The NBA Playoffs Should Be Changed, Like It or Not
Contrary to what some may say out there, good sports writing still exists. Ian Thomsen, the balding Sports Illustrated sage—he and TrueHoop's Henry Abbott should form a club—can usually be counted on to donate his time toward sound NBA observations. His writing in the magazine is some of the finest out there, but, as I am a poor college student, si.com has become my bastion of Thomsen musings.
So during an offseason whose highlight has—for me—been Rudy Fernandez in-your-eyeing Dwight Howard, I decided to check out Thomsen's archives, scouring the links for any tidbits that may help me in future discussion.
And help, they have. During one of his “Weekly Countdowns,” Thomsen dispensed interesting support of Tracy McGrady, disdain of the tragicomedic Clay Bennett, and explained why he—as we now see, mistakenly—picked the Mavs to win it all.
But as the capstone of last week’s commentary, Thomsen threw his weight behind something which, as a Gen-Y’er and thus a purveyor of equal opportunity, I simply cannot agree with—keeping the NBA playoff format.
As a matter of full disclosure, I guess it’s necessary to point out that, yes, there is a Blazers sign posted next to my door, but my stance toward restructuring the playoffs was in no way affected by my Portland partiality. Promise.
Therefore, since Thomsen so graciously gave us “five reasons to stick with the playoff format,” I will attempt to counter these arguments with a five-some of my own.
5. The NBA can seed a single bracket.
The MLB doesn’t do it. The NFL doesn’t do it. The NHL (if anyone still cares) doesn’t do it. So why, my friends, should the final participant in the Big Four deign to cobble all playoff teams into one bracket?
Two words: March Madness.
Only a fool or a liar would claim that the March Madness, with the possible exception of that lone play-in game, is a failure. From Selection Sunday to the Final Four, the excitement of this lone bracket is akin to the feeling Waterloo’s outcome brought Britain.
The teams are dispersed evenly, without regard to conference or—with the possible exception of the top seeds—locale. Only the 65 best teams are welcomed into the pearly gates of the Madness, and only the top will eventually find themselves lauded by Digger Phelps and Bob Knight.
No, I am not saying that the NBA should mimic all the attributes of the Greatest Spectacle on Earth—the less Dick Vitale, the better for my eardrums. I'm just saying that The Administration should cull March Madness' best aspects and apply them to NBA playoffs.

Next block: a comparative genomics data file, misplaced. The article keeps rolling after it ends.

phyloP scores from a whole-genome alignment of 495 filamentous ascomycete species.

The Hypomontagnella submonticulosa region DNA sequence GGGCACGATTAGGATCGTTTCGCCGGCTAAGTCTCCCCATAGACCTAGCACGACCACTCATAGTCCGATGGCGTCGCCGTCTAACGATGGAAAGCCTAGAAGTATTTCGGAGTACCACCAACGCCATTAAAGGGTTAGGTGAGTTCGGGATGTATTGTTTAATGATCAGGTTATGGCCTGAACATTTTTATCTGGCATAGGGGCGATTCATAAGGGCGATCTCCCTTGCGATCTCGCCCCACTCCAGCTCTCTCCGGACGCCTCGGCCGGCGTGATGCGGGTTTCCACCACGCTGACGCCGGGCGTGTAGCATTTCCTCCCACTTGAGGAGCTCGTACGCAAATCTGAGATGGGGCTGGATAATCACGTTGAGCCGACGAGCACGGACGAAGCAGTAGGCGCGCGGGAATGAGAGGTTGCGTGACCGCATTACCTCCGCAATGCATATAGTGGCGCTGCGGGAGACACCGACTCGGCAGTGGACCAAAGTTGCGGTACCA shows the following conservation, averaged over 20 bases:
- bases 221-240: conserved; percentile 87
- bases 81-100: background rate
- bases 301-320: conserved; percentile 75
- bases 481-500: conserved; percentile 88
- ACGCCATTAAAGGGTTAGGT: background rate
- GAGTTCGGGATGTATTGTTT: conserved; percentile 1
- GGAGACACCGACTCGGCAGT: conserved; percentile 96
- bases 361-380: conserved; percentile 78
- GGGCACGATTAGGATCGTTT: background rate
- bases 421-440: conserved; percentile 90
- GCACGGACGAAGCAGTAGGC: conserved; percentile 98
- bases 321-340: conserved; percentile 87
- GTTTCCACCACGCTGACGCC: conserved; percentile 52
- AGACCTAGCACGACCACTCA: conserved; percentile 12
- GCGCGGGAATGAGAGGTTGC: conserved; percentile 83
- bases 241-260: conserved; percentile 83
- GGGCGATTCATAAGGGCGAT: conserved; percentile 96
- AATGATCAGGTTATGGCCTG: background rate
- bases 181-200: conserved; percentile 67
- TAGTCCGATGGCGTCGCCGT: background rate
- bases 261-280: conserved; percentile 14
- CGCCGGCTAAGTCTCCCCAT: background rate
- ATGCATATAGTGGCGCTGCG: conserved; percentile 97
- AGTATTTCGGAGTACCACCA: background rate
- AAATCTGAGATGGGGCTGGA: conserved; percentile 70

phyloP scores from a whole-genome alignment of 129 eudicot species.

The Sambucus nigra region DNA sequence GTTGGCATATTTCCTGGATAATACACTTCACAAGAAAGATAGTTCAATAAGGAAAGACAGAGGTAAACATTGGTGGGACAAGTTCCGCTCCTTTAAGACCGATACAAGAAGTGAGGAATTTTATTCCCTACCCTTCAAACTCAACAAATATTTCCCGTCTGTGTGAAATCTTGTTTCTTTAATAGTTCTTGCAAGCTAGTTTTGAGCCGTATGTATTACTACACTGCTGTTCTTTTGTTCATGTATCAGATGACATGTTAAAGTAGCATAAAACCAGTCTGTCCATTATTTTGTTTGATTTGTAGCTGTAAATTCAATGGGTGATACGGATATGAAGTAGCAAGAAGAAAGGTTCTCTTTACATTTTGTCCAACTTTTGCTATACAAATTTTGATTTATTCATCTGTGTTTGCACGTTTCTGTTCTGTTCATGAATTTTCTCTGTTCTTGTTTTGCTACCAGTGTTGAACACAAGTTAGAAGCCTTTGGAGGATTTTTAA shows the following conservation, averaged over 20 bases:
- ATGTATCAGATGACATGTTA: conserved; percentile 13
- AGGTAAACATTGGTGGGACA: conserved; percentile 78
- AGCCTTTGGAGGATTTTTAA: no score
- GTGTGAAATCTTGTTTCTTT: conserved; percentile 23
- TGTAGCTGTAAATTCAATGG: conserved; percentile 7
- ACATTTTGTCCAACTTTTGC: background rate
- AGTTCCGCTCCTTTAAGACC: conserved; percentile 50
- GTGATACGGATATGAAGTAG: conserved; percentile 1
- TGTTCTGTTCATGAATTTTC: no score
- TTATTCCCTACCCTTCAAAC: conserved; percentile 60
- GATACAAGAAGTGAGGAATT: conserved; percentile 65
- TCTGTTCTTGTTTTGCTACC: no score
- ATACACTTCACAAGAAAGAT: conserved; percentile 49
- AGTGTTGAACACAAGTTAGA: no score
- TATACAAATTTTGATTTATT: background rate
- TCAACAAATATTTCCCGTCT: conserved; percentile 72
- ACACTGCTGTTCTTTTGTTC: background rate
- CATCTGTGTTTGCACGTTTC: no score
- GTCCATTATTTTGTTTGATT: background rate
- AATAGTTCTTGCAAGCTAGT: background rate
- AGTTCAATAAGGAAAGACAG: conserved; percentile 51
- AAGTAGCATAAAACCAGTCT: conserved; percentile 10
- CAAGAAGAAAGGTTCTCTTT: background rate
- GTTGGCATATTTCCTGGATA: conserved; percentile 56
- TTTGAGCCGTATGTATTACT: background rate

As Thomsen says, a slight tweaking of the schedule would need to happen in order for the “equality” aspect of this to work. Stern has obviously shown that he is willing to shake things up—relocating into six divisions just went down a couple years ago, murmurs of European/Russian expansion continue to bubble and fester, and the guy approved a team moving from a top-15 market to—and I still can't believe this is true—Oklahoma.
Granted, pooling all the teams would be a reversal of current trends, but I never understood where this fixation with division winners came from. Ok, well, maybe I do—more playoff games equate more money, especially ticket prices that have gone up by more than double-digit percentages in the last 10 years.
Baseball started the craze in 1995, and the other three soon followed suit. Before you know it, Atlantic Division Champions banners joined the rafters alongside the plethora of World Champion flags in Boston Garden.
But if I could use the 2008 playoffs as Example A, the divisional structure has created some strange, Twilight Zone-esque situations. What kind of world is it where a higher seed—the Jazz—cedes home-court advantage to a lower seed?
As the first-round series wound toward Game Six, the Utah-Houston matchup had easily become the most intriguing competition out West—if only because Houston would have hosted the deciding Game Seven. Ian, this makes about as much sense as John McCain claiming he invented the BlackBerry, doesn't it?
The schedule of equality would no longer be weighted, as every team would face the other, say, three times, for a grand total of 87 games. Thomsen declares this method would never work because, among other reasons, it would “ruin any hope of creating divisional or regional rivalries.”
Really? If San Antonio and Dallas didn’t meet as often, that rivalry would go the way of the telegraph? And are you saying that the whims of carpetbaggers are suffice to ruining the I-5 and potential Oden-Durant rivalries, but a sense of fairness isn't?
Call me an idealist, but I don’t buy it. Regional rivalries will always exist—look no further than the NL's Brooklyn Dodgers' and the AL's New York Yankees' fights of yesteryear for proof that a glut of regular season meetings don’t mean squat.
And don’t give me this “travel sucks” baloney. This isn’t the post-Depression 1930s, and you are not the Boston Red Sox catching the 9:30 train to St. Louis for a night game with the Browns.
It is now the 21st century, a time in which a phone can turn into a TV and anything is just a click away. As Tony Stark said in Iron Man, the charter flights will wait on those flying, not vice versa, so quit your whining.
4. There's no proof—none whatsoever—that equality seeding would ruin matchups.